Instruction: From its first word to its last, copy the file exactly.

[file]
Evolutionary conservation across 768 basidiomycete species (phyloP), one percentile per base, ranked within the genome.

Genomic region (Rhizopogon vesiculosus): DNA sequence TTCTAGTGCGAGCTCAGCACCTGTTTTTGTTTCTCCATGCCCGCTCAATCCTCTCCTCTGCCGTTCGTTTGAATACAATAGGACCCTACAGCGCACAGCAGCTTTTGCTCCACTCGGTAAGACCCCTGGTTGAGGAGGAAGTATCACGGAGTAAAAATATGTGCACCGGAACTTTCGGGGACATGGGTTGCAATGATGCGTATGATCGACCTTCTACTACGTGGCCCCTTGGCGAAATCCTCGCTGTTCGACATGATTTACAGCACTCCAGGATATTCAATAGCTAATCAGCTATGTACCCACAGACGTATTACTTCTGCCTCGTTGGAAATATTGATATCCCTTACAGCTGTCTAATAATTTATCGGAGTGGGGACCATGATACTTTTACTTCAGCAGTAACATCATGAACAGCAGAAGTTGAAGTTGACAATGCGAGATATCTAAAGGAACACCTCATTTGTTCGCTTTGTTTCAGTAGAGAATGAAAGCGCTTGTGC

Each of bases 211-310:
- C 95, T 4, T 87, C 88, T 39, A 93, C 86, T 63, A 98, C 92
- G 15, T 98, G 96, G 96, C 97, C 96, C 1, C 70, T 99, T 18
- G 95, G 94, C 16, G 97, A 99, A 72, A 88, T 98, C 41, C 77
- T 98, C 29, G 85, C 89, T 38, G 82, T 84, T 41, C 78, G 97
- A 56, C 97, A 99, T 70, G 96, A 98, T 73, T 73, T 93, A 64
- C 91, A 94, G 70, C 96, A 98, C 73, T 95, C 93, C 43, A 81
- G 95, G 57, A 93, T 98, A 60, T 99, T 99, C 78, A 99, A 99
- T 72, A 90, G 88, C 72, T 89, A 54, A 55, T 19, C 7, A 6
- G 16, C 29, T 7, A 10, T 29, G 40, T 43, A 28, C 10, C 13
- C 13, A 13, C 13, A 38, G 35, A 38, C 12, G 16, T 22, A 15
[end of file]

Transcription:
Evolutionary conservation across 768 basidiomycete species (phyloP), one percentile per base, ranked within the genome.

Genomic region (Rhizopogon vesiculosus): DNA sequence TTCTAGTGCGAGCTCAGCACCTGTTTTTGTTTCTCCATGCCCGCTCAATCCTCTCCTCTGCCGTTCGTTTGAATACAATAGGACCCTACAGCGCACAGCAGCTTTTGCTCCACTCGGTAAGACCCCTGGTTGAGGAGGAAGTATCACGGAGTAAAAATATGTGCACCGGAACTTTCGGGGACATGGGTTGCAATGATGCGTATGATCGACCTTCTACTACGTGGCCCCTTGGCGAAATCCTCGCTGTTCGACATGATTTACAGCACTCCAGGATATTCAATAGCTAATCAGCTATGTACCCACAGACGTATTACTTCTGCCTCGTTGGAAATATTGATATCCCTTACAGCTGTCTAATAATTTATCGGAGTGGGGACCATGATACTTTTACTTCAGCAGTAACATCATGAACAGCAGAAGTTGAAGTTGACAATGCGAGATATCTAAAGGAACACCTCATTTGTTCGCTTTGTTTCAGTAGAGAATGAAAGCGCTTGTGC

Each of bases 211-310:
- C 95, T 4, T 87, C 88, T 39, A 93, C 86, T 63, A 98, C 92
- G 15, T 98, G 96, G 96, C 97, C 96, C 1, C 70, T 99, T 18
- G 95, G 94, C 16, G 97, A 99, A 72, A 88, T 98, C 41, C 77
- T 98, C 29, G 85, C 89, T 38, G 82, T 84, T 41, C 78, G 97
- A 56, C 97, A 99, T 70, G 96, A 98, T 73, T 73, T 93, A 64
- C 91, A 94, G 70, C 96, A 98, C 73, T 95, C 93, C 43, A 81
- G 95, G 57, A 93, T 98, A 60, T 99, T 99, C 78, A 99, A 99
- T 72, A 90, G 88, C 72, T 89, A 54, A 55, T 19, C 7, A 6
- G 16, C 29, T 7, A 10, T 29, G 40, T 43, A 28, C 10, C 13
- C 13, A 13, C 13, A 38, G 35, A 38, C 12, G 16, T 22, A 15